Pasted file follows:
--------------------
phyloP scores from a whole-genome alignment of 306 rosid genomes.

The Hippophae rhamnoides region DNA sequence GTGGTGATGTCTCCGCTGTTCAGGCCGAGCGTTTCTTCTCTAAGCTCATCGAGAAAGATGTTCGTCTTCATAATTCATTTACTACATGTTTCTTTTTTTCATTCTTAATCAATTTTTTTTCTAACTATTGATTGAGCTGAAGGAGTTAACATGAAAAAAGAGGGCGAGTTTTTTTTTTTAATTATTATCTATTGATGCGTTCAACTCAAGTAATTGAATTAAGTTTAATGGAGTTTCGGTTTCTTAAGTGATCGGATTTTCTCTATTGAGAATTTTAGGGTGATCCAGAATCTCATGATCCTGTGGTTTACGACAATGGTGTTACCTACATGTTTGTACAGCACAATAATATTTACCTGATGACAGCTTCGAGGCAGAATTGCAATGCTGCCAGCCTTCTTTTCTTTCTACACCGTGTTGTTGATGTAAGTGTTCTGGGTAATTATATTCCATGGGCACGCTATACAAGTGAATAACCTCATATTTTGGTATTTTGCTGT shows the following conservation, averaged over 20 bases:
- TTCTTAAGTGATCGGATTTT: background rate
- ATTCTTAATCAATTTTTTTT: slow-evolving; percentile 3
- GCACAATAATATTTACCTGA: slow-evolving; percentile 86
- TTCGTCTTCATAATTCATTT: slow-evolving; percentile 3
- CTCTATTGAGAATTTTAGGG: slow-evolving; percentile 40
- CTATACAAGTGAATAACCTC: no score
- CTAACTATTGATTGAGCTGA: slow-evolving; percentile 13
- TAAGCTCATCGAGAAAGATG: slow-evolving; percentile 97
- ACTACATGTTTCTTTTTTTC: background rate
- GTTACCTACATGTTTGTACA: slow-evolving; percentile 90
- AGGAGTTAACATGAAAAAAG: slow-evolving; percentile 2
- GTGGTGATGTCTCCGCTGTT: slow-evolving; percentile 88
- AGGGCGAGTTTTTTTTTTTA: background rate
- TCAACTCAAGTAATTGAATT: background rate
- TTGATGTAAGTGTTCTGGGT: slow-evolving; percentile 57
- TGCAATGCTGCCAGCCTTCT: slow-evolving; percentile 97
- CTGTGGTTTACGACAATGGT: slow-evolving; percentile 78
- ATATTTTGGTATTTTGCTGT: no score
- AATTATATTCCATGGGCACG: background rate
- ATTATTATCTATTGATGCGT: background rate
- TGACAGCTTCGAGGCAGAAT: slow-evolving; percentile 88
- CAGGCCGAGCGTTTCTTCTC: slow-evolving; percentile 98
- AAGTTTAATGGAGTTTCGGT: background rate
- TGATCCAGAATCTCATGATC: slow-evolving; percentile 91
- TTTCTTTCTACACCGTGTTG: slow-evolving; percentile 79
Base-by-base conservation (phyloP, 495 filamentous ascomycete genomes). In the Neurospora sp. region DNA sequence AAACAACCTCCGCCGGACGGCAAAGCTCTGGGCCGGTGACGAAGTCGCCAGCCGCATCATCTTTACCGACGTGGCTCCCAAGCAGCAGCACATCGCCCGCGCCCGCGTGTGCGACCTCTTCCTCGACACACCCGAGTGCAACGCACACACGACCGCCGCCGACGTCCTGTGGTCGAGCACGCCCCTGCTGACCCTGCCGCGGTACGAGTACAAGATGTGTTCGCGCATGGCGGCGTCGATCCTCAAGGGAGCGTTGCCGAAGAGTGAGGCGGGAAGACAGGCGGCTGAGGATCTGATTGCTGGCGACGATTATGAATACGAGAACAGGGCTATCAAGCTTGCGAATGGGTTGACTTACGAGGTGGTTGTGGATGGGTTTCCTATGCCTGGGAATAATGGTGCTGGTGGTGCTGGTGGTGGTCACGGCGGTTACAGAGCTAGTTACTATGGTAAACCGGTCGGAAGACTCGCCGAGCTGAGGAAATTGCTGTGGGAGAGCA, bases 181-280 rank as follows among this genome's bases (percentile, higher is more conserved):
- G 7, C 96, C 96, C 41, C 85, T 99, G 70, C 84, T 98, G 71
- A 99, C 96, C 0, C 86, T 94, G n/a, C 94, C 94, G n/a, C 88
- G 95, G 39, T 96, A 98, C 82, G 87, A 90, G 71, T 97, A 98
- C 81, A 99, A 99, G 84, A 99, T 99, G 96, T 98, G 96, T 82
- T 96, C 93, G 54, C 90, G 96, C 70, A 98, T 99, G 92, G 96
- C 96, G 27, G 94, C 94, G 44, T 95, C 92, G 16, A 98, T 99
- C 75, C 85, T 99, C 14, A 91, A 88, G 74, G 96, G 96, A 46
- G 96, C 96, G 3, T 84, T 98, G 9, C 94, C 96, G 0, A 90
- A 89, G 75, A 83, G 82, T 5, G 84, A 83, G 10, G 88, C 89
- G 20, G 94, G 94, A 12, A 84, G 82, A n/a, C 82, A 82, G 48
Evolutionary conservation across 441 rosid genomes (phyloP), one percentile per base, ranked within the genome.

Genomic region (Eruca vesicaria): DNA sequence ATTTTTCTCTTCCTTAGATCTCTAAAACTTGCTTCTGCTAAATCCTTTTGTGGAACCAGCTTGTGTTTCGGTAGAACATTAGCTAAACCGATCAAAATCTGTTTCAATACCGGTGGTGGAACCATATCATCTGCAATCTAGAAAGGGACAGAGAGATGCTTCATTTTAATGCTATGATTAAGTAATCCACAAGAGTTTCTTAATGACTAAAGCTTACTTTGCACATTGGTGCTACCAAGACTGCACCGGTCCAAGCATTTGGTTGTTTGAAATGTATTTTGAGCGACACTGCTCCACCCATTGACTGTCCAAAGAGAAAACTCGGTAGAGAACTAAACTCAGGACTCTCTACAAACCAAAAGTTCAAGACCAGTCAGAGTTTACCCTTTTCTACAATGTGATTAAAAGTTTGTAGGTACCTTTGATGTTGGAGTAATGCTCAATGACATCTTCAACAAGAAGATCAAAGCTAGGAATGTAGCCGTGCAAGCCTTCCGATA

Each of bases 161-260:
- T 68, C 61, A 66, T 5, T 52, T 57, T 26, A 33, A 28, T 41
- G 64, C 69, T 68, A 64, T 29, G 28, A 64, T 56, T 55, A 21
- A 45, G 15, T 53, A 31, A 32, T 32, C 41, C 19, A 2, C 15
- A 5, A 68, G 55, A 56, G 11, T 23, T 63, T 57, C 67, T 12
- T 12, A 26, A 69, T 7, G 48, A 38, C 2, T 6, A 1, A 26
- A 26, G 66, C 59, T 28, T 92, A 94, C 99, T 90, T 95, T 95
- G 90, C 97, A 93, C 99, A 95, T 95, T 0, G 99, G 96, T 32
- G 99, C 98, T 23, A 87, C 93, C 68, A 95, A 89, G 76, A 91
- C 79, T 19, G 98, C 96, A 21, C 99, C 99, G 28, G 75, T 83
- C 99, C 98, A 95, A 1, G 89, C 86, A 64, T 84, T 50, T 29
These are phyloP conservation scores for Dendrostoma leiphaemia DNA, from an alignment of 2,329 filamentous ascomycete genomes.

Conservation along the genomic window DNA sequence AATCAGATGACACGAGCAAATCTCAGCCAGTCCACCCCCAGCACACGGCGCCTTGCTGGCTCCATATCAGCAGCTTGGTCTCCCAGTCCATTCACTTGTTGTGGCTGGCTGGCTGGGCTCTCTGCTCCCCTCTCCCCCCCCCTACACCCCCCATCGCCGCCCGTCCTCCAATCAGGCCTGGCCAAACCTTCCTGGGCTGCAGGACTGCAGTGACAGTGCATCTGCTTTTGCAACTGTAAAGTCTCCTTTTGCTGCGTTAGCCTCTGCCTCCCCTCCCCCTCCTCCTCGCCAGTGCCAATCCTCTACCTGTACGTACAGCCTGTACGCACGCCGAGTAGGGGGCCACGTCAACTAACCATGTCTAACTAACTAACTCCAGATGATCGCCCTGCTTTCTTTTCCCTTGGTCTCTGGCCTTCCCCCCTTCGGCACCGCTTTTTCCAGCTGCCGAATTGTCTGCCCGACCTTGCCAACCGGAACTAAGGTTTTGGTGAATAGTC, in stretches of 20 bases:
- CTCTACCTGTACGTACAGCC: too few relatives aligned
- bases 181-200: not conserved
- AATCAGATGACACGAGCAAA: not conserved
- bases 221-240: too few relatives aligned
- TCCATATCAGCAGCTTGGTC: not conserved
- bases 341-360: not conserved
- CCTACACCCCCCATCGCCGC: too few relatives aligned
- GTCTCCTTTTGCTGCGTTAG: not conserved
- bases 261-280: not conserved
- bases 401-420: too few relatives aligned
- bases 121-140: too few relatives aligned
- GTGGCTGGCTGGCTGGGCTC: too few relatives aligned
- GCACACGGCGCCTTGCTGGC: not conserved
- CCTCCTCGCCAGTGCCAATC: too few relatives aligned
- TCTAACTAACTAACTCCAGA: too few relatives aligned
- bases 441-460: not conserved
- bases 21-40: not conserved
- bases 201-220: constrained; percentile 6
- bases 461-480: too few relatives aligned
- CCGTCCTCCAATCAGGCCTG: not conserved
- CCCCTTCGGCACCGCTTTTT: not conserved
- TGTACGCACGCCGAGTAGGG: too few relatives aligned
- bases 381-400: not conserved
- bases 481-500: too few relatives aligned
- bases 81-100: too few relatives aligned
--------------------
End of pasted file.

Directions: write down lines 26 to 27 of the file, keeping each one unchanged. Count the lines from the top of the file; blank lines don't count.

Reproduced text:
- TGATCCAGAATCTCATGATC: slow-evolving; percentile 91
- TTTCTTTCTACACCGTGTTG: slow-evolving; percentile 79